Nestled in the heart of Maine’s Lakes and Mountain region is Pleasant Mountain. The ski resort first opened its slopes to visitors in 1938, having only a 1,100-foot tow rope that served lower parts of the mountain’s slopes. By the mid 1950s, Pleasant Mountain installed Maine’s first T-Bar as well as the state’s second chairlift. The 4,300-foot double chairlift brought skiers from near and far to the top of the north peak of the mountain, overlooking Bridgton’s Moose Pond. By the late 1980s, new ownership of the mountain brought changes. Of the many improvements to the slopes, lifts and facilities, the owners also renamed Pleasant Mountain to Shawnee Peak.
Since the beginning of the COVID-19 pandemic, Shawnee has worked diligently to meet and comply with CDC recommendations, as well as orders per Maine’s Governor Janet Mills, in order to ensure visitors’ safety. Sam Fleck has worked at Shawnee Peak for three years as a barback, working closely with the bartender. “Shawnee Peak has taken many precautions for the pandemic to keep both the customers and employees safe,” he said. “The amount of people inside has been limited and only a certain amount of people are allowed in a room at a time.”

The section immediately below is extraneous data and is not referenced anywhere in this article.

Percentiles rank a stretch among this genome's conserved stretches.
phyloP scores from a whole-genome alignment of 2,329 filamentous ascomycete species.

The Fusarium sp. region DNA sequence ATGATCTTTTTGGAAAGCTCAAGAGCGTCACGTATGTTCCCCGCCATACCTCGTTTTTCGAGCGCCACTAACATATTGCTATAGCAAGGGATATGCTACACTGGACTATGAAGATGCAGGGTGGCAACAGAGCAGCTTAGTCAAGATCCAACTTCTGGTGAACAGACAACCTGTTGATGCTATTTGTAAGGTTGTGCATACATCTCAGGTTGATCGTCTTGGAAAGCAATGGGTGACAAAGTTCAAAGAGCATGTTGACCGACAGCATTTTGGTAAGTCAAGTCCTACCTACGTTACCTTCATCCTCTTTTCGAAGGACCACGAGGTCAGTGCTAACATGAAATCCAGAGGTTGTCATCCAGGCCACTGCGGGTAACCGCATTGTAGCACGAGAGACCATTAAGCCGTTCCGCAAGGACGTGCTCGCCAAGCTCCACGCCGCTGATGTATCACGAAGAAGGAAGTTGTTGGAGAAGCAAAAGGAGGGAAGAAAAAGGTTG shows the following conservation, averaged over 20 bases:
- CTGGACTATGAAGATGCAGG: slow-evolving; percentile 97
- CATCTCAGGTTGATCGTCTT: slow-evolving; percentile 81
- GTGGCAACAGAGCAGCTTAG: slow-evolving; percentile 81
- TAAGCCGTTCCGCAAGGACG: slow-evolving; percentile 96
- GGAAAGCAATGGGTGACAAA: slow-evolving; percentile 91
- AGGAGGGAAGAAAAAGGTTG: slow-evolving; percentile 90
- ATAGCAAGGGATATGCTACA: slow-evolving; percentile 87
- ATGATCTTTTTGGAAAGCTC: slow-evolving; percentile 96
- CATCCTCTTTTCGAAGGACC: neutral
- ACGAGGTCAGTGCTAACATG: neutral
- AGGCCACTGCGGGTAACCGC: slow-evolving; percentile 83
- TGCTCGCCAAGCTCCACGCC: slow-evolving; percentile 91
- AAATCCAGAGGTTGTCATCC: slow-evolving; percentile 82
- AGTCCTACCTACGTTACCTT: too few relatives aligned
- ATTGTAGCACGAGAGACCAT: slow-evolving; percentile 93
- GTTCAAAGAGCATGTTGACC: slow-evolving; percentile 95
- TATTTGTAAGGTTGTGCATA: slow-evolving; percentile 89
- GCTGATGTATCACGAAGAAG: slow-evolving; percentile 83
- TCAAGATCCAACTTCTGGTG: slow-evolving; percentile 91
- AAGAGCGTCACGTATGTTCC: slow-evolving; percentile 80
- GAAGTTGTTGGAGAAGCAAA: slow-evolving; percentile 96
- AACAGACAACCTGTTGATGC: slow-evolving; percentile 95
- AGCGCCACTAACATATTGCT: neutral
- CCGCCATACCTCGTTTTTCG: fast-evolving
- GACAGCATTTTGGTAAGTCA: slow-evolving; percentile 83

Fleck shared several other changes Shawnee has made, including more food options offered outside and the Blizzards Pub deck being renovated to provide covered seating, complete with heaters. Bethany MacKay, 45, observed these changes on her recent trip to the mountain. “They’re really trying hard to make it accessible in a safe way. I do hope that they follow through and continue that,” she said. “Having that outdoor space makes it a lot easier and it’s nice. People can gather within their own group and there’s still plenty of space.”
The mountain’s central location makes it a hub for school ski teams and families not looking to drive too far for a day of skiing. Maya Vanhise, 14, started skiing when she was in third grade. Vanhise enjoys Shawnee for both its size and its friendly atmosphere. Vanhise feels the changes made have had a minimal impact on the overall atmosphere. “I feel like things are pretty similar,” she said. “Like, people are pretty nice just because we’re all going through the same thing.”